Morgan Stanley

InfluenceMap Score
for Climate Change
Performance Band
Organisation Score
Relationship Score
New York, United States
Brands and Associated Companies:
Morgan Stanley Investment Management, Calvert Research and Management
Official Web Site:

Climate Lobbying Overview: Morgan Stanley has positive top-line communications on climate policy, though with limited direct engagement. Morgan Stanley also appears to support the continued role of oil and gas in the energy mix, despite top-line support for decarbonization.

Top-Line Messaging on Climate Policy: Morgan Stanley has positive top-line communications on climate change policy. The company has supported the science of the IPCC and supported emissions reductions in line with the 1.5C goal of the Paris Agreement. In testimony before the Senate Banking Committee in 2021, CEO James Gorman stated support for the Paris Agreement.

Morgan Stanley has shown top-line support for the need for climate change regulation. In its 2021 Climate Report, the company stated support for “effective global and national climate policies that support an orderly transition to a low-carbon economy.” The company reiterated its support in a January 2021 C2ES Joint Letter, and in an October 2021 joint Statement of the Climate Solutions Working Group, a group of U.S. Chamber of Commerce members seeking to engage the organization on climate policy. In his 2021 Senate Banking Committee testimony CEO James Gorman stated support for government action to address climate change, including action to price carbon into the economy.

Engagement with Climate-Related Regulations: Morgan Stanley appears to have had limited engagement on climate change regulations in recent years. In its 2021 CDP response, the company appeared to support the implementation of a carbon tax via its contribution to a Business Roundtable policy position paper. In its 2021 Climate Report, Morgan Stanley described engagement with industry associations to support federal reconciliation and infrastructure bills as well as the Clean Electricity Performance Program. In a 2022 podcast, Morgan Stanley Global Head of Sustainability Research appeared to support the clean energy tax credits in the Inflation Reduction Act. In its 2021 Climate Report Morgan Stanley stated support for the EPA’s proposed methane regulations. In comments to the EPA in 2022, Morgan Stanley’s asset management subsidiary Calvert Research and Management strongly supported the Agency’s proposed methane regulations.

Positioning on Energy Transition: Morgan Stanley states support for decarbonization and the transition to a low carbon economy, but also appears to support the continuation of oil and gas in the long-term energy mix. In the company’s 2030 Interim Financed Emissions Targets report, published in November 2021, Morgan Stanley stated that “the low-carbon transition will require continued oil and gas use for many years to come.” Despite this, Morgan Stanley has stated support for the transition to a low carbon economy and a decarbonized economy in reports across its website. Additionally, in October 2021 the company signed onto the joint Statement of the Climate Solutions Working Group which stated support for the decarbonization of industry. Morgan Stanley podcasts from August and October 2022 appear to support the climate provisions of the Inflation Reduction Act. A 2021 Morgan Stanley Investment Management insights article, however, stated support for natural gas in the energy mix on the basis that it is ‘low carbon.’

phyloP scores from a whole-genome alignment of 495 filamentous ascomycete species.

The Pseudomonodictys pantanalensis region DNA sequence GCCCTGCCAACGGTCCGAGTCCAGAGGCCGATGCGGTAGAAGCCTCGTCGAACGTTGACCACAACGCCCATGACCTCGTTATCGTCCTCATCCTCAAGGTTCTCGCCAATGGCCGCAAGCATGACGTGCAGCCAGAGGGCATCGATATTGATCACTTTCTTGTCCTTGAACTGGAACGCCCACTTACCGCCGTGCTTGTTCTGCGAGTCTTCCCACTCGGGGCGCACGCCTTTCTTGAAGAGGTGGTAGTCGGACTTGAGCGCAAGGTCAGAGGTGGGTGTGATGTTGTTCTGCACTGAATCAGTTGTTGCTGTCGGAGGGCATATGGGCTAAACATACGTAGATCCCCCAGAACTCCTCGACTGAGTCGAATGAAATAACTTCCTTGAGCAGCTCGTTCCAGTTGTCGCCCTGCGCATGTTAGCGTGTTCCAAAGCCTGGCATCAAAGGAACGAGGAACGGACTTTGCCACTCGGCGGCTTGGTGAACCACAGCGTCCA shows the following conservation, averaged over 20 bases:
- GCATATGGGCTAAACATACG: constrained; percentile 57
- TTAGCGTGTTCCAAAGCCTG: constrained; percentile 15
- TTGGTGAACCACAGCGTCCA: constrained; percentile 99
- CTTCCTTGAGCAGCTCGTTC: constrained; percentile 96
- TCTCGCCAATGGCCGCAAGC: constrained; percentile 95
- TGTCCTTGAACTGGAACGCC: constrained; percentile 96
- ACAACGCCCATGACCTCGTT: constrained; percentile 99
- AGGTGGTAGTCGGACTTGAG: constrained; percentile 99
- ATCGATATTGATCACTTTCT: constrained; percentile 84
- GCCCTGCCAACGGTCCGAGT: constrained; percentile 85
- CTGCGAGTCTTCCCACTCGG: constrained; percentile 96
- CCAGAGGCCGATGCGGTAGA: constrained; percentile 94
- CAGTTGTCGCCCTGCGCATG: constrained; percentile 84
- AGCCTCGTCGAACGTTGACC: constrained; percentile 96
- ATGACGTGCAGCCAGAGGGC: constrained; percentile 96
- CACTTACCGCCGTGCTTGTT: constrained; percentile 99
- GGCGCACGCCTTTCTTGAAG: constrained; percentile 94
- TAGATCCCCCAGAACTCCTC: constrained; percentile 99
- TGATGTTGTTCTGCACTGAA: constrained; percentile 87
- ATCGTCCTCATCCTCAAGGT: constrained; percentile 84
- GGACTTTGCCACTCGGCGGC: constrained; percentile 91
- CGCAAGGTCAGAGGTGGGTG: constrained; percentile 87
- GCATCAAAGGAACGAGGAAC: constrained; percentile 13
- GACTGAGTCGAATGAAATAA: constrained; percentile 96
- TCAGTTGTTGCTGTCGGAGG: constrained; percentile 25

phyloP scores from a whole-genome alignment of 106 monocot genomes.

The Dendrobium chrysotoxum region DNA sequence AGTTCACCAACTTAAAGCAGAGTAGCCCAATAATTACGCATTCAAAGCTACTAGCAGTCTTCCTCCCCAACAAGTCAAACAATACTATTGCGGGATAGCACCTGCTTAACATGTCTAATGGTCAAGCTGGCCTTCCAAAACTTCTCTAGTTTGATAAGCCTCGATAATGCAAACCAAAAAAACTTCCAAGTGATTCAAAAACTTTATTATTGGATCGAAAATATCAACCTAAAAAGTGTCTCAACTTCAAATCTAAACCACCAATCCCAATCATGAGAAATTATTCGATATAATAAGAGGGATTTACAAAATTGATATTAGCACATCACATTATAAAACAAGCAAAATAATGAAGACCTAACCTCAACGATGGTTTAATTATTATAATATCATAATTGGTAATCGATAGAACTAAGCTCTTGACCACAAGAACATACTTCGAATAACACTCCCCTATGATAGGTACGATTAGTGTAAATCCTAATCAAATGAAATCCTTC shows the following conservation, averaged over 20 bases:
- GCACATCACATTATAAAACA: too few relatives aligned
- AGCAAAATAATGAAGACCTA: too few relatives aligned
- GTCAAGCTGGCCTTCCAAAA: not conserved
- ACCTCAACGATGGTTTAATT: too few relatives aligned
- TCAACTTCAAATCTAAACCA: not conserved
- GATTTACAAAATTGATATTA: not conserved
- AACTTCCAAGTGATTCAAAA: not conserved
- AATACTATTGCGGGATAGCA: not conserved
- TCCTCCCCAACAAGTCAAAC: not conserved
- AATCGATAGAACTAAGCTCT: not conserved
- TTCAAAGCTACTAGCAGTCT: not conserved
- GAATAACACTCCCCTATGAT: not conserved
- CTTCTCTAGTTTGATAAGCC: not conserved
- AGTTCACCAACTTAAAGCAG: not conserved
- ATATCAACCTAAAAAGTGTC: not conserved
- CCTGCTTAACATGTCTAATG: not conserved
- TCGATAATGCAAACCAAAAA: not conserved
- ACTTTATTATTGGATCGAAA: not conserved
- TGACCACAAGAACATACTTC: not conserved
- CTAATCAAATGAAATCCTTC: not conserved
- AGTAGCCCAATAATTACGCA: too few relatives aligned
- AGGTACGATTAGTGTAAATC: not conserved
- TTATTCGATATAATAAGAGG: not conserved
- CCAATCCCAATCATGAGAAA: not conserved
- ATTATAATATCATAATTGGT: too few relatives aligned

Industry Association Governance: Morgan Stanley discloses a list of “examples” of its memberships to industry associations in its ‘Principal U.S. Trade Associations’ document, accessed in November 2022. However, the disclosure has no further details of the nature of Morgan Stanley’s membership to each association or their climate policy positions. In its 2021 Climate Report Morgan Stanley describes some of its efforts to influence trade associations’ climate policy positions. In its 2021 CDP response, the company disclosed its relationships with four industry associations, with moderate detail regarding climate policy alignment and influencing activities, but failed to disclose its membership to Business Roundtable and the U.S. Chamber of Commerce. The Business Roundtable engages with mixed positions on US climate policy, while the US Chamber of Commerce engages actively and negatively.

Strength of Relationship

How to Read our Relationship Score Map

In this section, we depict graphically the relationships the corporation has with trade associations, federations, advocacy groups and other third parties who may be acting on their behalf to influence climate change policy. Each of the columns above represents one relationship the corporation appears to have with such a third party. In these columns, the top, dark section represents the strength of the relationship the corporation has with the influencer. For example if a corporation's senior executive also held a key role in the trade association, we would deem this to be a strong relationship and it would be on the far left of the chart above, with the weaker ones to the right. Click on these grey shaded upper sections for details of these relationships. The middle section contains a link to the organization score details of the influencer concerned, so you can see the details of its climate change policy influence. Click on the middle sections for for details of the trade associations. The lower section contains the organization score of that influencer, the lower the more negatively it is influencing climate policy.